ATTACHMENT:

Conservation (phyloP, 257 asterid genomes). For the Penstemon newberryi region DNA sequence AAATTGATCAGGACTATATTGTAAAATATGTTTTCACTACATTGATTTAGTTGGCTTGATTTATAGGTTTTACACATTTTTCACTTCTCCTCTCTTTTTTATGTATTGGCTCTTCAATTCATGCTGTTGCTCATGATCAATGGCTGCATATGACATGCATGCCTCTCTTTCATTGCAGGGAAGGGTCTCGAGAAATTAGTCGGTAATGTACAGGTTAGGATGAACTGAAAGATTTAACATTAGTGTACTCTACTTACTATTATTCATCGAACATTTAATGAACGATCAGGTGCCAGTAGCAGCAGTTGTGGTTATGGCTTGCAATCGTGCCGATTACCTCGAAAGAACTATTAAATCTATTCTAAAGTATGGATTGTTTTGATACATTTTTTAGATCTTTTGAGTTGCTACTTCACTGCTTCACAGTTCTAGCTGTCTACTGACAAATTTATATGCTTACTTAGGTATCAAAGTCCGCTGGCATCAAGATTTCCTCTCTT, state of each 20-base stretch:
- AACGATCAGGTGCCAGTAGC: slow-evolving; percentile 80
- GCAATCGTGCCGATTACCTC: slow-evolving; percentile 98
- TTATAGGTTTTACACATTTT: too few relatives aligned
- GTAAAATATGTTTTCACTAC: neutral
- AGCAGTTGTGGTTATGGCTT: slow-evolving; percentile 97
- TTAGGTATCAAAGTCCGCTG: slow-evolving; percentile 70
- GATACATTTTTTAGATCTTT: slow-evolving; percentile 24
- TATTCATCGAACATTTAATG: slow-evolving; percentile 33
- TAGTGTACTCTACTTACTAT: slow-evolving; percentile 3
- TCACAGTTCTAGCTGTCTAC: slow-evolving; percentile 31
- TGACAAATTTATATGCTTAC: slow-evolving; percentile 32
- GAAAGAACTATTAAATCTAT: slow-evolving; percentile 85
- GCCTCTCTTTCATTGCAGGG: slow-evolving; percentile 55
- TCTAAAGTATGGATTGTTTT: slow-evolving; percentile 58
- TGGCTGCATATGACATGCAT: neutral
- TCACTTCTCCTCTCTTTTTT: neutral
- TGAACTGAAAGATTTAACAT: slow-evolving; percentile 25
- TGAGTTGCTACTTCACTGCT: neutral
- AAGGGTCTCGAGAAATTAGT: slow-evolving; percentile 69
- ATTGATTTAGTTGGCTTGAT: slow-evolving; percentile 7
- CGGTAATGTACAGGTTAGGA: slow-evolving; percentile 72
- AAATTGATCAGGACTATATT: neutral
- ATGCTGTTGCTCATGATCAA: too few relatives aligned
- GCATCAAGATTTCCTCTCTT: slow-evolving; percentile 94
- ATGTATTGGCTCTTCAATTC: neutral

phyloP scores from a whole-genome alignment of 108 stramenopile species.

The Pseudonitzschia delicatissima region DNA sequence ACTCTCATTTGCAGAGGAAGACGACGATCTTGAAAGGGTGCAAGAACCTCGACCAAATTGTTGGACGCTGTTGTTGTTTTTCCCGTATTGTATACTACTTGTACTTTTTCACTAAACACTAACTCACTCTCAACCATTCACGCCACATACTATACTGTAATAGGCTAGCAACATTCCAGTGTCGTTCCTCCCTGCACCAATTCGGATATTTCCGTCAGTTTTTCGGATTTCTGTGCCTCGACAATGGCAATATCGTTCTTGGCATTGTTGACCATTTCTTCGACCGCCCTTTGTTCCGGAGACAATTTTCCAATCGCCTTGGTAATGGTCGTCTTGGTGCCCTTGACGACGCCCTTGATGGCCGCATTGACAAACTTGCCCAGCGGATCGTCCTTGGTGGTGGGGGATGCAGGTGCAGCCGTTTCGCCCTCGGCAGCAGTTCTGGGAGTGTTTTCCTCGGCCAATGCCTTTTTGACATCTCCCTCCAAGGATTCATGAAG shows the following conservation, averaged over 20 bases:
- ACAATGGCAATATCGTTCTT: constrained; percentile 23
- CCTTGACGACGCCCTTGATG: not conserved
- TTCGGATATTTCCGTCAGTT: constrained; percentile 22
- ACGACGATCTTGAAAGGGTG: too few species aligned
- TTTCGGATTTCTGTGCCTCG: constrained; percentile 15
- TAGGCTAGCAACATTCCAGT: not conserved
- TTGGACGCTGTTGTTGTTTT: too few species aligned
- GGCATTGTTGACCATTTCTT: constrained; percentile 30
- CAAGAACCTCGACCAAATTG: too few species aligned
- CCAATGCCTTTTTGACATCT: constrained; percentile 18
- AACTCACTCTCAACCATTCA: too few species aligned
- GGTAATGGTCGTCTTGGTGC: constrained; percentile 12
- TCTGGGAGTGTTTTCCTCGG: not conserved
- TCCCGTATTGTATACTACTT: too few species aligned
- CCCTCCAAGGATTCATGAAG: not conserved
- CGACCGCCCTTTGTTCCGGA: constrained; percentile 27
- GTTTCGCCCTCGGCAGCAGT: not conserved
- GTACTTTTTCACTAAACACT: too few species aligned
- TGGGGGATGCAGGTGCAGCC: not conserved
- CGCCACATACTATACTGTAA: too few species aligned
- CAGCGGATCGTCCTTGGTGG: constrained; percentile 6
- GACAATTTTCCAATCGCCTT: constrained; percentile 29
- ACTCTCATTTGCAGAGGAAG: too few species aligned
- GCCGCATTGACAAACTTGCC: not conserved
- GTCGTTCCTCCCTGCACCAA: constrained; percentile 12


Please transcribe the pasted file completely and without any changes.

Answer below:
Conservation (phyloP, 257 asterid genomes). For the Penstemon newberryi region DNA sequence AAATTGATCAGGACTATATTGTAAAATATGTTTTCACTACATTGATTTAGTTGGCTTGATTTATAGGTTTTACACATTTTTCACTTCTCCTCTCTTTTTTATGTATTGGCTCTTCAATTCATGCTGTTGCTCATGATCAATGGCTGCATATGACATGCATGCCTCTCTTTCATTGCAGGGAAGGGTCTCGAGAAATTAGTCGGTAATGTACAGGTTAGGATGAACTGAAAGATTTAACATTAGTGTACTCTACTTACTATTATTCATCGAACATTTAATGAACGATCAGGTGCCAGTAGCAGCAGTTGTGGTTATGGCTTGCAATCGTGCCGATTACCTCGAAAGAACTATTAAATCTATTCTAAAGTATGGATTGTTTTGATACATTTTTTAGATCTTTTGAGTTGCTACTTCACTGCTTCACAGTTCTAGCTGTCTACTGACAAATTTATATGCTTACTTAGGTATCAAAGTCCGCTGGCATCAAGATTTCCTCTCTT, state of each 20-base stretch:
- AACGATCAGGTGCCAGTAGC: slow-evolving; percentile 80
- GCAATCGTGCCGATTACCTC: slow-evolving; percentile 98
- TTATAGGTTTTACACATTTT: too few relatives aligned
- GTAAAATATGTTTTCACTAC: neutral
- AGCAGTTGTGGTTATGGCTT: slow-evolving; percentile 97
- TTAGGTATCAAAGTCCGCTG: slow-evolving; percentile 70
- GATACATTTTTTAGATCTTT: slow-evolving; percentile 24
- TATTCATCGAACATTTAATG: slow-evolving; percentile 33
- TAGTGTACTCTACTTACTAT: slow-evolving; percentile 3
- TCACAGTTCTAGCTGTCTAC: slow-evolving; percentile 31
- TGACAAATTTATATGCTTAC: slow-evolving; percentile 32
- GAAAGAACTATTAAATCTAT: slow-evolving; percentile 85
- GCCTCTCTTTCATTGCAGGG: slow-evolving; percentile 55
- TCTAAAGTATGGATTGTTTT: slow-evolving; percentile 58
- TGGCTGCATATGACATGCAT: neutral
- TCACTTCTCCTCTCTTTTTT: neutral
- TGAACTGAAAGATTTAACAT: slow-evolving; percentile 25
- TGAGTTGCTACTTCACTGCT: neutral
- AAGGGTCTCGAGAAATTAGT: slow-evolving; percentile 69
- ATTGATTTAGTTGGCTTGAT: slow-evolving; percentile 7
- CGGTAATGTACAGGTTAGGA: slow-evolving; percentile 72
- AAATTGATCAGGACTATATT: neutral
- ATGCTGTTGCTCATGATCAA: too few relatives aligned
- GCATCAAGATTTCCTCTCTT: slow-evolving; percentile 94
- ATGTATTGGCTCTTCAATTC: neutral

phyloP scores from a whole-genome alignment of 108 stramenopile species.

The Pseudonitzschia delicatissima region DNA sequence ACTCTCATTTGCAGAGGAAGACGACGATCTTGAAAGGGTGCAAGAACCTCGACCAAATTGTTGGACGCTGTTGTTGTTTTTCCCGTATTGTATACTACTTGTACTTTTTCACTAAACACTAACTCACTCTCAACCATTCACGCCACATACTATACTGTAATAGGCTAGCAACATTCCAGTGTCGTTCCTCCCTGCACCAATTCGGATATTTCCGTCAGTTTTTCGGATTTCTGTGCCTCGACAATGGCAATATCGTTCTTGGCATTGTTGACCATTTCTTCGACCGCCCTTTGTTCCGGAGACAATTTTCCAATCGCCTTGGTAATGGTCGTCTTGGTGCCCTTGACGACGCCCTTGATGGCCGCATTGACAAACTTGCCCAGCGGATCGTCCTTGGTGGTGGGGGATGCAGGTGCAGCCGTTTCGCCCTCGGCAGCAGTTCTGGGAGTGTTTTCCTCGGCCAATGCCTTTTTGACATCTCCCTCCAAGGATTCATGAAG shows the following conservation, averaged over 20 bases:
- ACAATGGCAATATCGTTCTT: constrained; percentile 23
- CCTTGACGACGCCCTTGATG: not conserved
- TTCGGATATTTCCGTCAGTT: constrained; percentile 22
- ACGACGATCTTGAAAGGGTG: too few species aligned
- TTTCGGATTTCTGTGCCTCG: constrained; percentile 15
- TAGGCTAGCAACATTCCAGT: not conserved
- TTGGACGCTGTTGTTGTTTT: too few species aligned
- GGCATTGTTGACCATTTCTT: constrained; percentile 30
- CAAGAACCTCGACCAAATTG: too few species aligned
- CCAATGCCTTTTTGACATCT: constrained; percentile 18
- AACTCACTCTCAACCATTCA: too few species aligned
- GGTAATGGTCGTCTTGGTGC: constrained; percentile 12
- TCTGGGAGTGTTTTCCTCGG: not conserved
- TCCCGTATTGTATACTACTT: too few species aligned
- CCCTCCAAGGATTCATGAAG: not conserved
- CGACCGCCCTTTGTTCCGGA: constrained; percentile 27
- GTTTCGCCCTCGGCAGCAGT: not conserved
- GTACTTTTTCACTAAACACT: too few species aligned
- TGGGGGATGCAGGTGCAGCC: not conserved
- CGCCACATACTATACTGTAA: too few species aligned
- CAGCGGATCGTCCTTGGTGG: constrained; percentile 6
- GACAATTTTCCAATCGCCTT: constrained; percentile 29
- ACTCTCATTTGCAGAGGAAG: too few species aligned
- GCCGCATTGACAAACTTGCC: not conserved
- GTCGTTCCTCCCTGCACCAA: constrained; percentile 12